Firestone Diamonds reports 199,007 carats were recovered Liqhobong Diamond Mine in Lesotho (owned 75% by Firestone and 25% by the Gov't of Lesotho) during the quarter ended 30 September 2017, ending the period, "slightly above all our anticipated production targets", said CEO Stuart Brown. Included in the recoveries were the largest diamond recovered to date, a 134 carat light yellow stone, as well as 45 specials (larger than 10.8 carats). This compares to 54 specials in the previous quarter. The 134 carat yellow diamond will be included in its next sale in Antwerp.
The company says that mining is proceeding to plan, and they are gradually extending operations to additional areas in the pit. Firestone expects to be able to fully optimise operations as more detailed knowledge of the pit is acquired over the coming months, and as previously announced is working on the details of a revised mine plan which will be published in due course. They also note that at the end of the quarter, Liqhobong maintained its outstanding health and safety record, having reached almost five million man hours worked without a single Lost Time Injury since the start of the project.
A total of 195,330 carats were sold in the quarter, including Liqhobong's second >US$1 million stone, a 45 carat clean white stone. The average price per carat achieved during the period was US$69, yielding proceeds of US$13.5 million. Since commencement of production in Q4 CY2016, Firestone has sold all 505,706 carats recovered, for $41.3 million, at an average value of US$82 per carat. The overall market environment has seen a combination of oversupply and, they believe the Indian de-monetisation program is still having an impact on the Run of Mine goods (+11 diamond sieve and smaller). Furthermore, the summer months are traditionally the quietest time in the rough selling season. In the medium term, the Board expects market conditions to improve.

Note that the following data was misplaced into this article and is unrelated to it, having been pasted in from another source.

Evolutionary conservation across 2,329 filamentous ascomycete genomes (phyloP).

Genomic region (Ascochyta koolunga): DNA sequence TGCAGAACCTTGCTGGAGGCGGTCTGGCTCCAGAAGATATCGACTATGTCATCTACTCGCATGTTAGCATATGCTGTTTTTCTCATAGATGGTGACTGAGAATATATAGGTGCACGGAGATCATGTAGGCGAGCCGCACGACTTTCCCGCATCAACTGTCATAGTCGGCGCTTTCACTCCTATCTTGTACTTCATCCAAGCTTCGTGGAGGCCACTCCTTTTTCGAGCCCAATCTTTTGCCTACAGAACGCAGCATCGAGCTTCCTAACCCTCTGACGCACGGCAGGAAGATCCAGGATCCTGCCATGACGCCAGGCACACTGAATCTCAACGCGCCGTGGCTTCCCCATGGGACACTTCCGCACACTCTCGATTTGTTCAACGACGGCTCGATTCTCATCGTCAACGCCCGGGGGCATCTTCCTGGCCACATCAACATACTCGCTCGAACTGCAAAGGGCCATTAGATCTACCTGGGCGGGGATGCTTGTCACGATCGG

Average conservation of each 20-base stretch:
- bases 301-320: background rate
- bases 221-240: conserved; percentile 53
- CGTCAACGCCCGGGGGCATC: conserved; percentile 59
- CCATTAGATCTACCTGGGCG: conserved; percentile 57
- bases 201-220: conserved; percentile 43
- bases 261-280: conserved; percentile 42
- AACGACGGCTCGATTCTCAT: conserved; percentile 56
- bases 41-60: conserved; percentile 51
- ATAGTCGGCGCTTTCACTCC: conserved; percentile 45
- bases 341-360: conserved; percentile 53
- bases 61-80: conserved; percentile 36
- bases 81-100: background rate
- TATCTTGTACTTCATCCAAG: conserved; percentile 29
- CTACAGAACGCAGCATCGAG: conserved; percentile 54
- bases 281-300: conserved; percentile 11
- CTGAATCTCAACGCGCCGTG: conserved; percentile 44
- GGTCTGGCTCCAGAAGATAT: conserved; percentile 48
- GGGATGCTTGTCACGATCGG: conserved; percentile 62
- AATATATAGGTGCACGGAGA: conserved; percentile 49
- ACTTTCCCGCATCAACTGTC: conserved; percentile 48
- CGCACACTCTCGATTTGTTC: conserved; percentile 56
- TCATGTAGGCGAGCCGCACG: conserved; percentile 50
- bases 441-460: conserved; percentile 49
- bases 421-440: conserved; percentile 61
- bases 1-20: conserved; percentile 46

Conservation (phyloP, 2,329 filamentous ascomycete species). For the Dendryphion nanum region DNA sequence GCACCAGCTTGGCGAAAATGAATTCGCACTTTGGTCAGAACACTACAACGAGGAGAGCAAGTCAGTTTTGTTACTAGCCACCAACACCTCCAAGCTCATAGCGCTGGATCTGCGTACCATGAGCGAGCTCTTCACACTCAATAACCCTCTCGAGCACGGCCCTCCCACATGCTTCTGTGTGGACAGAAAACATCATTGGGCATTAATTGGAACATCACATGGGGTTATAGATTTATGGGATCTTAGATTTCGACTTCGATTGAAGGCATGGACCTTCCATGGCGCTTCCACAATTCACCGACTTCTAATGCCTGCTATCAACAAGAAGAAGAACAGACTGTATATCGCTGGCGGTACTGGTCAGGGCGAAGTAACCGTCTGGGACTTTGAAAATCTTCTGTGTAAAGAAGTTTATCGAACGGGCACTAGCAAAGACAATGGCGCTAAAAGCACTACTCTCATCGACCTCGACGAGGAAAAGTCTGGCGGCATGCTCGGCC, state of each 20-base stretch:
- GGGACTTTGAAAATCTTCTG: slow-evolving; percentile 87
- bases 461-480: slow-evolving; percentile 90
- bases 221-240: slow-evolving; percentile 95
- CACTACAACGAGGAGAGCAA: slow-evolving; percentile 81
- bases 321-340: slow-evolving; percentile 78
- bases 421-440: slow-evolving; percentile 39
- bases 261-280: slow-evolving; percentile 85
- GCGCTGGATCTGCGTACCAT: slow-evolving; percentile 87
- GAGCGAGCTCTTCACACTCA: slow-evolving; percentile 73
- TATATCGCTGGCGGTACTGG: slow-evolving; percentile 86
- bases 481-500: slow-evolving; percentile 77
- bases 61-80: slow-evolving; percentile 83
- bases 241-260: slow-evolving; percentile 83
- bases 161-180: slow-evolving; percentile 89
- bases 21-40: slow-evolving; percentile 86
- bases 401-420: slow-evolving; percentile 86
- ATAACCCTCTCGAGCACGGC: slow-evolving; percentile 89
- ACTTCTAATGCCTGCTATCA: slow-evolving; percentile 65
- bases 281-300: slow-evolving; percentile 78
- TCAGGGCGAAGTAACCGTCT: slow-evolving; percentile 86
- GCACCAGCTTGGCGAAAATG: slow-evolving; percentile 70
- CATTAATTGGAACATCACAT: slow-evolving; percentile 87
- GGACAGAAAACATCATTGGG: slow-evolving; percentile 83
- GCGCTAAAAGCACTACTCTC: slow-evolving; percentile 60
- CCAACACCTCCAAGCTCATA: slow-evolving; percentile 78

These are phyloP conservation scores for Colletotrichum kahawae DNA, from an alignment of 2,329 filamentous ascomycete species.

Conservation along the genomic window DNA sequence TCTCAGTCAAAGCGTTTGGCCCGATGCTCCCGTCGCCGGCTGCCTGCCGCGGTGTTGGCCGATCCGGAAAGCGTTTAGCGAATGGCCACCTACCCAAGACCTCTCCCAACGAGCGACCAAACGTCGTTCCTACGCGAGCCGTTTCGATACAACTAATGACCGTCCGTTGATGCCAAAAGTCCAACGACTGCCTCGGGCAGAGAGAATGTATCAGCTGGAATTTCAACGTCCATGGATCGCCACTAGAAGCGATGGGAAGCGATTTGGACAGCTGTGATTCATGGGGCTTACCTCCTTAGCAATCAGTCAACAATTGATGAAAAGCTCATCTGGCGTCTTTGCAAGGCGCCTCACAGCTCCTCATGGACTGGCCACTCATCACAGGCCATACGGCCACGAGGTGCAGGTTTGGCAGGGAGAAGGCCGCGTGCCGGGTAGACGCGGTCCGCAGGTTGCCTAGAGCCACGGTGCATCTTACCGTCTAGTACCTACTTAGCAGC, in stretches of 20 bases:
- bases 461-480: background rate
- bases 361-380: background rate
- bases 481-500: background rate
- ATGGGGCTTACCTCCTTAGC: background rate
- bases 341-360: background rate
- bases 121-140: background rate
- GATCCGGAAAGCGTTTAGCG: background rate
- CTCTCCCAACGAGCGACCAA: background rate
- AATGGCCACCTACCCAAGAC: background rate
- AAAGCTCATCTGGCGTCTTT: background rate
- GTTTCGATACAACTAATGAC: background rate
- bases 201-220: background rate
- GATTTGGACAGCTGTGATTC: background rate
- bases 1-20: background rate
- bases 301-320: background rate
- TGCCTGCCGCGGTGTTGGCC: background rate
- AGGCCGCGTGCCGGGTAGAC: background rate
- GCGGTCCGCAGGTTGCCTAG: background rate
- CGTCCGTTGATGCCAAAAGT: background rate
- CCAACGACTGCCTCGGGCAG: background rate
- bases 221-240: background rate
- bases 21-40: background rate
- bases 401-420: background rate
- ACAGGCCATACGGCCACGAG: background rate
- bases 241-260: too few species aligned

CEO Sturt Brown commented, "While the previously announced average value per carat was somewhat disappointing, this is reflective of the combination of the lower than expected occurrence of better quality diamonds recovered during the quarter, the widely reported current market conditions where sales are weaker in the finer sizes and weaker demand due to the time of the year." He continues, saying, We have started moving to other areas in the pit and as expected, we have seen the start of some improvement in average value per carat recovered. However, as highlighted in previous announcements, mining will progress into all areas of the pit in time and it will be some while before more representative volumes of all the ore types are mined and we can better establish our revised average value per carat for planning purposes. As with many diamond deposits, the average value realised per carat may continue to show significant variability on a sale by sale basis. Pleasingly, the quarter ended on a highlight with the announcement of the recovery of our second plus 100 carat stone at the end of September."